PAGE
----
British Airways has confirmed that there is no truth to the rumors circulating that a number of its Boeing 747s have been taken up by the Russian airline Rossiya. As things stand, all 31 of the airline’s Boeing 747s are due to be scrapped.
The Boeing 747 has captured hearts and imaginations for the past 50 years due to its unique shape. Starting with the Boeing 747-100, and ending with the Boeing 747-400, British Airways has operated various models of the type over the past half a century. However, as the airline industry eyes zero-emissions aircraft in fifteen years, the age of the gas-guzzling four-engine widebody is coming to a close.
Not going to Rossiya
There had been rumors floating around the avgeek world at the weekend that Russian carrier Rossiya would be taking several of British Airways’ old Boeing 747s. With many sad to see the back of the Jumbo Jet, this possibility offered an avenue for the aircraft to remain in service.
Stay informed: Sign up for our daily aviation news digest.
However, sadly this will not be the case. A British Airways spokesperson confirmed to Simple Flying that there is no truth to these rumors. It is unknown if any of these aircraft will ever fly passengers again, though it seems unlikely.
What is happening to British Airways’ 747s?
But if British Airways’ Boeing 747s aren’t going to Rossiya, where are they going? For the time being, the fleet is being set to sites around Europe. Many have been dispatched to Kemble, a storage and dismantling site in England. There was some debate as to whether a Boeing 747 would be able to leave the site. However, a former Corsair 747 recently departed the area.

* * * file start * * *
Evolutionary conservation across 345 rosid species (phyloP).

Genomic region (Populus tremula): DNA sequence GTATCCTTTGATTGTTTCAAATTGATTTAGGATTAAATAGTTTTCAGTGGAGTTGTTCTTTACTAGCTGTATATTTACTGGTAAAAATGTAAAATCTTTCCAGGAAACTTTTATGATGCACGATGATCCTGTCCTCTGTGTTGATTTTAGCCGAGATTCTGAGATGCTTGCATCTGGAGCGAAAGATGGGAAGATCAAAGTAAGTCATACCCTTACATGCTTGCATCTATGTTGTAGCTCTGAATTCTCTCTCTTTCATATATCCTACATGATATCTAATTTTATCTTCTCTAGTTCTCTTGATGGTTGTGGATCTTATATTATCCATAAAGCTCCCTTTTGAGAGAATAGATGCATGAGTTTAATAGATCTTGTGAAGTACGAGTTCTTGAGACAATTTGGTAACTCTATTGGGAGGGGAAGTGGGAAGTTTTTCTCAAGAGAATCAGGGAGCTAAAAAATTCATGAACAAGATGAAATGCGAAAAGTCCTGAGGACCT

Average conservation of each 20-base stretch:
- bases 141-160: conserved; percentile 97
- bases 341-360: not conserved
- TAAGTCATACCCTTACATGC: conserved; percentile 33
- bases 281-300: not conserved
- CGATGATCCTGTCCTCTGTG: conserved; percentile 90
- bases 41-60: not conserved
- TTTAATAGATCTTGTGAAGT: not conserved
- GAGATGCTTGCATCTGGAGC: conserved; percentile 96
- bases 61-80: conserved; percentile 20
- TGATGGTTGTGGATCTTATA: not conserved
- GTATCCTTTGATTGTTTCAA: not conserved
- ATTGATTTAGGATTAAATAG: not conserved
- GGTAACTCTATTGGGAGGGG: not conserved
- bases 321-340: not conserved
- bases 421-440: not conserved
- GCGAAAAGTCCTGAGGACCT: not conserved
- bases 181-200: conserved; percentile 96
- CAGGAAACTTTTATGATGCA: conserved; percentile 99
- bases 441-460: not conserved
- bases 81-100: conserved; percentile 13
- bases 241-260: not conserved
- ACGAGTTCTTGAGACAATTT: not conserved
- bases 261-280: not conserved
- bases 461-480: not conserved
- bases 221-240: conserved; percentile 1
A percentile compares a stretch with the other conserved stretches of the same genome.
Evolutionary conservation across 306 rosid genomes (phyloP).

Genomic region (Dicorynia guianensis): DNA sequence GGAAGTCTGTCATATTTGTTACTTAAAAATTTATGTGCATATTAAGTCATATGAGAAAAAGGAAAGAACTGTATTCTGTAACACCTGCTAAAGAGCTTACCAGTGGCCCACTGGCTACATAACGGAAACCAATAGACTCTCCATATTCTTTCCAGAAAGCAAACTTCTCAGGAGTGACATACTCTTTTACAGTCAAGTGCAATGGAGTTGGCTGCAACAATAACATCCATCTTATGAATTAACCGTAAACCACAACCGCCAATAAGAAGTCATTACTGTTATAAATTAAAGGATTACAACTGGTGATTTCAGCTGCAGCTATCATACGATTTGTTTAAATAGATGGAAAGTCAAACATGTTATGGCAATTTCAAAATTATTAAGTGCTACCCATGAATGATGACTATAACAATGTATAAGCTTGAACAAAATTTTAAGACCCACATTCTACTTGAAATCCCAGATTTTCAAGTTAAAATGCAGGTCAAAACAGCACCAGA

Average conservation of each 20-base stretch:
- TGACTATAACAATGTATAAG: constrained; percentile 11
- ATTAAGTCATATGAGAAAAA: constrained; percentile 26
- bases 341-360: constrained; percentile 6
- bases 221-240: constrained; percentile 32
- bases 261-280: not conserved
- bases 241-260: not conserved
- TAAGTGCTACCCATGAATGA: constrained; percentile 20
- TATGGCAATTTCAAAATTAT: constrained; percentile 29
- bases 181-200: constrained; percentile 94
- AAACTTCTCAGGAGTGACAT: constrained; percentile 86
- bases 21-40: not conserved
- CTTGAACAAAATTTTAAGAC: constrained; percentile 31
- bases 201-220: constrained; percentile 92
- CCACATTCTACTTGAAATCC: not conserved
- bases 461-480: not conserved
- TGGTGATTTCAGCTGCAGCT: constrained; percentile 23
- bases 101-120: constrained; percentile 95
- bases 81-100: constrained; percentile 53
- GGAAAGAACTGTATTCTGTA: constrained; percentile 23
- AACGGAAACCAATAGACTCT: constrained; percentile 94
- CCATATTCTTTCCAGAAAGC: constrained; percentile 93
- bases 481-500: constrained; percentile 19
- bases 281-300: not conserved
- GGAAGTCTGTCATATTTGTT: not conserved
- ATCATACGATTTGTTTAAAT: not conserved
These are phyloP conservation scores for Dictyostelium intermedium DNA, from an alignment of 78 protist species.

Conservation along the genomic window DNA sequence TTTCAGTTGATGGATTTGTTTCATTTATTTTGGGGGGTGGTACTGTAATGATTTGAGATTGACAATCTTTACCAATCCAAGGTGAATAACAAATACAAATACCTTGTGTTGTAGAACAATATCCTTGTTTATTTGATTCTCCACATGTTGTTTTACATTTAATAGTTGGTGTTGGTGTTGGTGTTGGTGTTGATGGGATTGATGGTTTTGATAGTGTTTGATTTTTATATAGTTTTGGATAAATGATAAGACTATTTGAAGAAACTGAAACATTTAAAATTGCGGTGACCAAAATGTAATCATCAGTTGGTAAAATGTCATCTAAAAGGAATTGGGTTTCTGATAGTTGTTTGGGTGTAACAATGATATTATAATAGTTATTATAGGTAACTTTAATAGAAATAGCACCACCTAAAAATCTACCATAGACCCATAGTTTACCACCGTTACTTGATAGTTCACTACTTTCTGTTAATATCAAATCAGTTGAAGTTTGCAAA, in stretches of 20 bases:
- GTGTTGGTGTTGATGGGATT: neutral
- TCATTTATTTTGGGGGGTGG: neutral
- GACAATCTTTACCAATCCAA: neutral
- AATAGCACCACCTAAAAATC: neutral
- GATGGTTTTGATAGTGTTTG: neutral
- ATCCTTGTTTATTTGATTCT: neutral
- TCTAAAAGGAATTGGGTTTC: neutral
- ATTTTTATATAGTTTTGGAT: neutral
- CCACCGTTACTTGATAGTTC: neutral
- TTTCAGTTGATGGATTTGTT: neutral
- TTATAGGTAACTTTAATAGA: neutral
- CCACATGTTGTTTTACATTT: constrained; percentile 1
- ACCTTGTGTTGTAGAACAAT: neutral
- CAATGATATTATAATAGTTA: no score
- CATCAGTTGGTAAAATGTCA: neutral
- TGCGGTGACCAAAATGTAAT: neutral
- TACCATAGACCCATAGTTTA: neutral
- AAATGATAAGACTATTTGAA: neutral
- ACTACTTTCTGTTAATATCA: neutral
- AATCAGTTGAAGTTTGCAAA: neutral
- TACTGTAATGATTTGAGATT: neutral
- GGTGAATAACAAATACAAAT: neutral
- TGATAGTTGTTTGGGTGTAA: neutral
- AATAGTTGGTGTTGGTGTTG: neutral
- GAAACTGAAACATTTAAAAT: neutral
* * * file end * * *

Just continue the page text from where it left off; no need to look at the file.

Elsewhere in the United Kingdom, som 747s are being flown to the St Athan facility near Cardiff to be scrapped. A further batch of aircraft has been sent to Spain. Indeed, five of the airlines 747s were already sent to Teruel, a Spanish aircraft graveyard, before the decision to withdraw the fleet had even been made.
British Airways isn’t the only airline that has retired widebody aircraft with four engines since the current situation began. Earlier this year, we saw rival airline Virgin Atlantic retire its entire remaining A340 and 747 fleets.
Meanwhile, Lufthansa has sent all of its A340-600s to storage. The German flag carrier had also withdrawn six of its A380s from its fleet and grounded the remaining eight. However, today Simple Flying learned that the Airbus A380 wouldn’t return to the German flag carrier’s fleet unless the airline sees that ‘these aircraft will only be reactivated in the event of an unexpectedly rapid market recovery.’
Are you sad to see that British Airways’ Boeing 747s haven’t found a home? Let us know what you think and why in the comments!